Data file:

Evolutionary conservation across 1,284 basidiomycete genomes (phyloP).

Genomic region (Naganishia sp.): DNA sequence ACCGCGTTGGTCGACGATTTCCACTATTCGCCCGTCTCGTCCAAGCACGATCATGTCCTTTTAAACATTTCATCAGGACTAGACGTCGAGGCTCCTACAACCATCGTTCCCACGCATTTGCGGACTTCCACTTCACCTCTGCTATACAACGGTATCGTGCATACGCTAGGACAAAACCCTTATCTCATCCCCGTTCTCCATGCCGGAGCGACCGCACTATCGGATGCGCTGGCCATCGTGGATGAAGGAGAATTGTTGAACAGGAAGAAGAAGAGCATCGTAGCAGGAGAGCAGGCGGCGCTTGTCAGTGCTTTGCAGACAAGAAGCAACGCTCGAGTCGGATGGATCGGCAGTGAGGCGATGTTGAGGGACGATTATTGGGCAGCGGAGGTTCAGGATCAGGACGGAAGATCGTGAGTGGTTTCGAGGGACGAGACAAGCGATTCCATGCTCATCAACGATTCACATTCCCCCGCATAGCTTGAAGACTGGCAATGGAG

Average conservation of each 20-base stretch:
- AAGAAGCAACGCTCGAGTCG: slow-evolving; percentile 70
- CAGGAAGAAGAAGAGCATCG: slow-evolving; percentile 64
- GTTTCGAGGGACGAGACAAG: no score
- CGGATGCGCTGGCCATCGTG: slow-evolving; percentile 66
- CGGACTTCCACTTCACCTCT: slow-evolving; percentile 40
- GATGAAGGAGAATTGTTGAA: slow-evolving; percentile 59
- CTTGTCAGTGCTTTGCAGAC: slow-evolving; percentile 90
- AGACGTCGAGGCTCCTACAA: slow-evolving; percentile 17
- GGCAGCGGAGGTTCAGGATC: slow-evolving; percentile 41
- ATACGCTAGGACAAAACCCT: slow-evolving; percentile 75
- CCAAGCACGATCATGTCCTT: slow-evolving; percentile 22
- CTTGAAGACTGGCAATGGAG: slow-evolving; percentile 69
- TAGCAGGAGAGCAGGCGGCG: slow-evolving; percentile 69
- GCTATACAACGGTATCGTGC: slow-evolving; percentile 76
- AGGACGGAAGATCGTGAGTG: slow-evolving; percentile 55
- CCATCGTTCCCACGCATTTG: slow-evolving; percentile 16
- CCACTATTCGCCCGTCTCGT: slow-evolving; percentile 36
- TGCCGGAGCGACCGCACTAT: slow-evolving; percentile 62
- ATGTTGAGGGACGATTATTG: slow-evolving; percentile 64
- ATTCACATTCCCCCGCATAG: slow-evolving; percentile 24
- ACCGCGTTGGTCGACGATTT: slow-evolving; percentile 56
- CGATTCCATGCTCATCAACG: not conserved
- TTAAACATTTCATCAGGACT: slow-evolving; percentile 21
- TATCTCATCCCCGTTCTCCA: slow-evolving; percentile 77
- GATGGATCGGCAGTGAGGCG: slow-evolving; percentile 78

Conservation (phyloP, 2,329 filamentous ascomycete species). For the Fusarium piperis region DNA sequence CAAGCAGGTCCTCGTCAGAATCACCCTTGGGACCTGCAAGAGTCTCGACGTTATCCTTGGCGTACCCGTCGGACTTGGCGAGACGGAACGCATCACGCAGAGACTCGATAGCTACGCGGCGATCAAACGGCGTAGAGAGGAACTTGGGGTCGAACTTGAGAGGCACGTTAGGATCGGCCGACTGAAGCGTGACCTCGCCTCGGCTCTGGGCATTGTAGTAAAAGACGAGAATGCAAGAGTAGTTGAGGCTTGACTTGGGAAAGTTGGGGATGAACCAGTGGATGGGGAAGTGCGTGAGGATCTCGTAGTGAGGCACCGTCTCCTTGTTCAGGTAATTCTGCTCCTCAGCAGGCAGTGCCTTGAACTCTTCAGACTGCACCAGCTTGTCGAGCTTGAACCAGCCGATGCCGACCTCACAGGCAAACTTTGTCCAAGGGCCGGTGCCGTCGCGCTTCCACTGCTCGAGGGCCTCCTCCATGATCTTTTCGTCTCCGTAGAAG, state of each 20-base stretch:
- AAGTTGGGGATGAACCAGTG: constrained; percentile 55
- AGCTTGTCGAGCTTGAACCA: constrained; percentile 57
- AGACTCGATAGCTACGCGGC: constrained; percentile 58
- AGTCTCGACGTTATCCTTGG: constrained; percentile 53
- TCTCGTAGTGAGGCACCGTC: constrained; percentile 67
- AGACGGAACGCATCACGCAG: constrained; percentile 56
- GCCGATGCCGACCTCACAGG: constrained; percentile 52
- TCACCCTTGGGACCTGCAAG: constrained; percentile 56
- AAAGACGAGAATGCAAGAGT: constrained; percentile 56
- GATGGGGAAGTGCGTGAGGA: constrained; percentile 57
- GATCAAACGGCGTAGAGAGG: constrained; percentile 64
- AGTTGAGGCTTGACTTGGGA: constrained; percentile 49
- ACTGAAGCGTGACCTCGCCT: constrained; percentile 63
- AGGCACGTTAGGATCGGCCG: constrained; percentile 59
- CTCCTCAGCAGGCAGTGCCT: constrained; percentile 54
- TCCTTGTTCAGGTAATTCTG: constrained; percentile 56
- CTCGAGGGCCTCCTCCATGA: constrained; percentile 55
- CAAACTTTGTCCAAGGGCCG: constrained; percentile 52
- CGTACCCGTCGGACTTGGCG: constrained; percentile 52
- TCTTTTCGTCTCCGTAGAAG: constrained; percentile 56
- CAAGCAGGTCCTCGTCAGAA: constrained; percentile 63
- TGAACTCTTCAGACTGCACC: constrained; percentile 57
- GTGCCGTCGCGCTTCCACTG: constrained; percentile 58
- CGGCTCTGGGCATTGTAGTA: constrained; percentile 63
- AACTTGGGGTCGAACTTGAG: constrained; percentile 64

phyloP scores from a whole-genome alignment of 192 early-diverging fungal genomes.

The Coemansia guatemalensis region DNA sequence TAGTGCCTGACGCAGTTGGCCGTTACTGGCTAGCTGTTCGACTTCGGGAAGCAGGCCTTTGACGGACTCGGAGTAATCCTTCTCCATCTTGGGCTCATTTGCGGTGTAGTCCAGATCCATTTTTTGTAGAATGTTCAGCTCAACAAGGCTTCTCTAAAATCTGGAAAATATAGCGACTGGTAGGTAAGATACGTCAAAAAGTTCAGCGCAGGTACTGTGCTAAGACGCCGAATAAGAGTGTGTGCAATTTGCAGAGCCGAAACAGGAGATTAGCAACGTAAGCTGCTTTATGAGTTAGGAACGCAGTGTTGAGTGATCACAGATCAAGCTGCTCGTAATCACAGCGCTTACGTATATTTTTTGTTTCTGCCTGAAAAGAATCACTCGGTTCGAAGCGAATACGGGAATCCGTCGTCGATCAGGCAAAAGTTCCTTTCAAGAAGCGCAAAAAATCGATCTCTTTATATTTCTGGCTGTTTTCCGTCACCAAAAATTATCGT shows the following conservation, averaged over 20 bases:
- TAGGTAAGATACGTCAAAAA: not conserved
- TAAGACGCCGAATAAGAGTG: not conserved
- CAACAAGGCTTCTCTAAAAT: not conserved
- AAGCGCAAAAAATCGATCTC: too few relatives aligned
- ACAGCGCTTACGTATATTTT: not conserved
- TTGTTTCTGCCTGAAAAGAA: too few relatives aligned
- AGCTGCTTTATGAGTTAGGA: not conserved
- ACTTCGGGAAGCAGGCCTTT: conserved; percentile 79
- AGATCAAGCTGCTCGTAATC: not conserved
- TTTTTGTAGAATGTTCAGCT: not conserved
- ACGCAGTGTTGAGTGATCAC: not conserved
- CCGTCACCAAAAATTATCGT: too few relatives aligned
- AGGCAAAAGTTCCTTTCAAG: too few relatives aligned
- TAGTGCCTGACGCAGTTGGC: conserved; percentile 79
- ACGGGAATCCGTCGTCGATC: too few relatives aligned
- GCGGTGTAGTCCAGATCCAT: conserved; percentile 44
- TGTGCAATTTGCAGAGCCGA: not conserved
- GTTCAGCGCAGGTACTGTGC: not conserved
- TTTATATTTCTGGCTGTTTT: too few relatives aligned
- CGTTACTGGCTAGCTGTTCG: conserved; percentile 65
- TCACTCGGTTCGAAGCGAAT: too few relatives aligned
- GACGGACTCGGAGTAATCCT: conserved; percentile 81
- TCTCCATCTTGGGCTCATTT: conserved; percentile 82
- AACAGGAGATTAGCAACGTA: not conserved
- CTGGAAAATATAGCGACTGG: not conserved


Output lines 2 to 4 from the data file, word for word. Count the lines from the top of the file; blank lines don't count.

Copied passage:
Genomic region (Naganishia sp.): DNA sequence ACCGCGTTGGTCGACGATTTCCACTATTCGCCCGTCTCGTCCAAGCACGATCATGTCCTTTTAAACATTTCATCAGGACTAGACGTCGAGGCTCCTACAACCATCGTTCCCACGCATTTGCGGACTTCCACTTCACCTCTGCTATACAACGGTATCGTGCATACGCTAGGACAAAACCCTTATCTCATCCCCGTTCTCCATGCCGGAGCGACCGCACTATCGGATGCGCTGGCCATCGTGGATGAAGGAGAATTGTTGAACAGGAAGAAGAAGAGCATCGTAGCAGGAGAGCAGGCGGCGCTTGTCAGTGCTTTGCAGACAAGAAGCAACGCTCGAGTCGGATGGATCGGCAGTGAGGCGATGTTGAGGGACGATTATTGGGCAGCGGAGGTTCAGGATCAGGACGGAAGATCGTGAGTGGTTTCGAGGGACGAGACAAGCGATTCCATGCTCATCAACGATTCACATTCCCCCGCATAGCTTGAAGACTGGCAATGGAG

Average conservation of each 20-base stretch:
- AAGAAGCAACGCTCGAGTCG: slow-evolving; percentile 70